An augmented reality environment in a high-school would likely be completely out of the control of any school authorities – it would be possible for it even to be an invisible aspect of the schools social and ‘physical’ landscape.  Now, the bullies don’t need to write lewd messages about somebody on a bathroom wall – instead they insert them into whatever is the peer groups most popular AR application.

You could say that at least this way, the intended victim could more easily ignore any such taunts.  But with AR, those taunts could follow them around whether they wished to acknowledge them or not – it would be the ‘kick me’ sign brought to its most violating conclusion.  Schools are often nasty environments that bring out our worst instincts – and augmented reality is going to be a powerful tool in the ruthless world of primate oneupmanship.

Blue (image by familymwr, Flickr, CC)Before moving on, just quickly imagine such things emerging in the even more ruthless adult world.  There are countless sites on the internet that relish in the thought of seeing you naked, even (and often, especially) if you are unaware that a previous person you trusted had divulged those ‘intimate’ photos that you swore would be deleted straight away.  Now, what do you think the chances are of an AR application that takes those photos and finds a way to display them alongside you as you walk down the street – completely oblivious to the absolutely despicable violation of your privacy that is occurring?  If the internet has taught us anything, it’s that if something like this is possible; it will happen.

Augmented Terrorism

It might seem that quite often this blog rails against the government over one breach of human rights or another – but with this entry I want to highlight the very real dangers that augmented reality will represent when it comes to assisting in violent or terrorist attacks on civilian populations.  Area schematics and other pertinent information could instantly be shared amongst co-conspirators – even so much as seeing exactly where each other are and at what point in time they are going to act.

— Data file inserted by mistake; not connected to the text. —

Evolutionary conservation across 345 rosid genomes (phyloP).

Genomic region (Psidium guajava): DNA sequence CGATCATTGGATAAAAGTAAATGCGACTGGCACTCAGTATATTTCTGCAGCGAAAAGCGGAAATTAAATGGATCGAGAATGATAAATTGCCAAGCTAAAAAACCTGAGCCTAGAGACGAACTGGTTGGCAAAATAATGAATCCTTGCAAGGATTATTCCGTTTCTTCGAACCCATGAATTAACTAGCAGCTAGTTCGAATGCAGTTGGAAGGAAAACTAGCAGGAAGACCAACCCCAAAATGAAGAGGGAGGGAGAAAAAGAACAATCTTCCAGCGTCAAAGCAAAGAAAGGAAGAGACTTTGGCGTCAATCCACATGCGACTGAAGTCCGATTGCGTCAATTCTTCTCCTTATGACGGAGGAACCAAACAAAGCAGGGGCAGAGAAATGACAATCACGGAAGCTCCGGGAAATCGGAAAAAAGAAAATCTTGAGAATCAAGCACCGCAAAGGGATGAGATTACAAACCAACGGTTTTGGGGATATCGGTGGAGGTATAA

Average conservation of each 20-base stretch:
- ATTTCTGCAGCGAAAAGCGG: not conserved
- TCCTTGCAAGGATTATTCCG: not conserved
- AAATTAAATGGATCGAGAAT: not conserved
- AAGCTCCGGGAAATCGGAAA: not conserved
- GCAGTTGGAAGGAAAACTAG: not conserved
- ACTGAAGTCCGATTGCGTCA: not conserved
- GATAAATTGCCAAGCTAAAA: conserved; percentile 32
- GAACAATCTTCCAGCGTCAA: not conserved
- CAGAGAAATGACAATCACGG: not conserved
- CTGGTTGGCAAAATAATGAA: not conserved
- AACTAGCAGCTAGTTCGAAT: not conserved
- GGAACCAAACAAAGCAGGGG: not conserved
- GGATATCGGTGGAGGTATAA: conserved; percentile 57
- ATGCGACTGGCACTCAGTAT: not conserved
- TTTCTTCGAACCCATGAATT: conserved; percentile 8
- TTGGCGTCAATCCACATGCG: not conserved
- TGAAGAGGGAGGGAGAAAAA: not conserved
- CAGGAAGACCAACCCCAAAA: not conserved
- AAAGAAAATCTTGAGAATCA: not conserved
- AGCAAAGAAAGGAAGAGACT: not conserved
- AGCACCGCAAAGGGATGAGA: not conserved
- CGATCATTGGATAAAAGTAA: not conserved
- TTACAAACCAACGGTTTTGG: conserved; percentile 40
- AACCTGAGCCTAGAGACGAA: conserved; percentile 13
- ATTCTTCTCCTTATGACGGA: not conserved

High-profile targets could be tagged and then tracked through a crowd of any size; densely populated areas could be monitored and shown exactly when they have reached a peak density for maximum devastation; police and security personnel could be collectively monitored in real-time and an action could be co-ordinated to occur at the exact moment that they are least able to respond.  Yes, all of these things can and do happen right now – but the point is that augmented reality will increase their efficiency and utility to an astonishing degree.  The response will be for the authorities to implement strategies (such as CPTV) to combat these new tools, and the vicious circle continues all the while eroding innocent civilians of both our safety and our privacy simultaneously.


Synchronisation of information is one of the great strengths that augmented reality technology will provide us, but it is also this that will bring about its most ugly applicaitons.  Of course, any technology can be used for nefarious purposes; and I’m certainly not advocating that we hold back on the very real benefits that a truly augmented society will be able to reap.

However, as I have said before, if we are not aware of negative consequences then the chances of them occurring increase drastically.  If we do not keep in mind just how AR technology could be used to very literally violate and endanger lives then we will not be ready to combat such instances when they inevitably occur.

Augmented reality is definitely something to look forward to, but it’s also going to bring with it some ugly manifestations. Hopefully we will overcome them as a society, or at the very least be informed enough to be able to try and stop them happening to ourselves.


5 Responses to Augmented Reality: The Good, The Bad and The Ugly (Part Three: The Ugly)

  1. […] Part Three: The Ugly is finally up (it only took my over a year!) – come and see it here! […]

  2. […] This post was mentioned on Twitter by Peter Vander Auwera, Future Conscience. Future Conscience said: [New Post] Augmented Reality: The Good, The Bad and The Ugly (Part Three: The Ugly) – please RT! #future #ethics […]

  3. Anonymous says:

    After the second scenario – error – I would add a third: deliberate misuse by authorities. When all the pieces of the surveillance state are in place, it is only a matter of time before someone misuses it. We might trust the law enforcement / intelligence agencies or government of the day to use these powers in the public interest, but what of the future? Do we really want all future governments, even elected ones, to have the kinds of totalitarian capabilities that Stalin might only have dreamed about?

  4. […] Augmented Reality: The Good, The Bad and The Ugly (Part Three: The Ugly). (2010, November 30). Augmented Reality: The Good, The Bad and The Ugly (Part Three: The Ugly). Retrieved October 2, 2013, from […]